I remember reading somewhere that, ‘there is no more slavery, only ignorance, a people so unaware of the influences they are subjected to’. I didn’t quite understand what it meant then, but it sounded intelligent and I copied it. When I returned from Tonia’s house I could no longer hold back the tears that hung loosely in the corner of my eyes. They flowed freely down my cheeks. I locked my room door and hid in the bathroom. I did not make any sound; I just let the tears flow freely down my face.
When I got to Tonia’s house she was helping her mum in the kitchen. I was sure I wanted to tell Tonia, but still I was scared. I walked into the kitchen and both mother and daughter were genuinely surprised to see me. Tonia’s mum immediately recognised that all might not be well. She quickly asked if I had travelled, I smiled and replied yes, that I had to go away for a few days. She stared back at me and I knew in her mind she didn’t consider ten days as a few days. I asked that Tonia be excused and she obliged. I didn’t know she followed quietly as we walked to Tonia’s room and she heard everything.
Tonia had been upset with me for going radio silence on her for the last ten days and she just gazed at the floor quietly waiting for the words of apology to hit her ears. It took long enough before I blurted out the words “I have cancer”. Her face widened with an uneven mixture of shock and surprise and her silence contained a million questions. She looked at me and the last days paled all so suddenly, she figured that asking questions was not appropriate for the moment. She kept her gaze at me while I kept my gaze to the floor still. She made to hug me when her mum barged in on us and screamed Tonia’s name. We were startled by that and I already had tears in my eyes. Tonia went to her mum who was standing by the door, holding the knob with a rather stern look on her face. I was confused. She closed the door as soon as Tonia stepped out. I could hear Tonia’s mum whispering, but I could not make out what she was saying. A moment later I heard Tonia scream out, “No mum!” She beckoned on Tonia to keep quiet and then more whispering followed. Tonia screamed out louder, “No mum, she’s my best friend!”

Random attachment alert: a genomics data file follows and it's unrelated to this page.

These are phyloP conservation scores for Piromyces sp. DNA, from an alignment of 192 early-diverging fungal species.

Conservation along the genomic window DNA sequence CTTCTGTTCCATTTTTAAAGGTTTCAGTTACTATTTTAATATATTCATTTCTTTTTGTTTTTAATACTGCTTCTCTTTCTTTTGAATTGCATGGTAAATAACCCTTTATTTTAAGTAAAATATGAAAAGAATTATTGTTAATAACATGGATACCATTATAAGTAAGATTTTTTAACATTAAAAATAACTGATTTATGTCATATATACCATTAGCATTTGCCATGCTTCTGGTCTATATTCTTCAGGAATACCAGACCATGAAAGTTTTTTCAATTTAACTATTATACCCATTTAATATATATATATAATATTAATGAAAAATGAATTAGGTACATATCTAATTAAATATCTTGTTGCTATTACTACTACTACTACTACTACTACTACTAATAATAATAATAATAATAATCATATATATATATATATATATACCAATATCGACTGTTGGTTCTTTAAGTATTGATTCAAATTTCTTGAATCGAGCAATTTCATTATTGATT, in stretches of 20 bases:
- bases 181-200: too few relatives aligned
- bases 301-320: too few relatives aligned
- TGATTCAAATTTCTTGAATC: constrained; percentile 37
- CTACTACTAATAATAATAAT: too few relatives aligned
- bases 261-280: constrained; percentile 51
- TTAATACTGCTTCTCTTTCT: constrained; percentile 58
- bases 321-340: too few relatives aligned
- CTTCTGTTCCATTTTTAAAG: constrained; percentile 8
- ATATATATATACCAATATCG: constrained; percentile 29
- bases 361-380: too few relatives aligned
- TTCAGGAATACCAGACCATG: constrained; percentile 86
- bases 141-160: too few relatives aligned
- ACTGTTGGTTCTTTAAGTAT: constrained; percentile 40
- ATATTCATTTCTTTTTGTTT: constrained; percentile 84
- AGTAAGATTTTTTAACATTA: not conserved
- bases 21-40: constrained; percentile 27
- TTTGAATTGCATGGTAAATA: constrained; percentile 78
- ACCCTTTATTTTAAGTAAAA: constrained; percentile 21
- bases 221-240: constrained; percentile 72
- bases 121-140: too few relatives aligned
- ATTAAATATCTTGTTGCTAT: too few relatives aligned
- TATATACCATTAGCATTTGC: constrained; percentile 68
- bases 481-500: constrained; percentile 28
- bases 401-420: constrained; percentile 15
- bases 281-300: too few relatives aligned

“You will do as I have said!” Tonia’s mum yelled back. There was a brief moment of silence and then I heard Tonia’s room door open slowly. A very angry, unhappy looking Tonia walked in with eyes fixed to the ground as I watched her mum walk pass the room and our eyes met briefly.
Tonia’s mum had heard that I had cancer and didn’t want Tonia around me anymore; for fear that she might get the disease. I ran out of the house fighting back very hot tears burning my eye balls already. How could her mum not know that cancer is not infectious? Ignorance is the real disease!
Iweka Kingsley is the author of DAPPLED THINGS and the Founder of Africa-OnTheRise.com which won the 2016 African Blogger Awards for “Best Blog about Africa” and the “Best Social Issues and Active Citizenship Blog”. He is a creative writer and communications consultant based in Lagos. He also volunteers as a Grant Advisor with the Pollination Project in the United States, an organization dedicated to making daily seed grants of $1,000 to development projects across the world.
You can download and read his latest publication “MEMORABLE” on OkadaBooks here: http://www.okadabooks.com/book/about/memorable/12298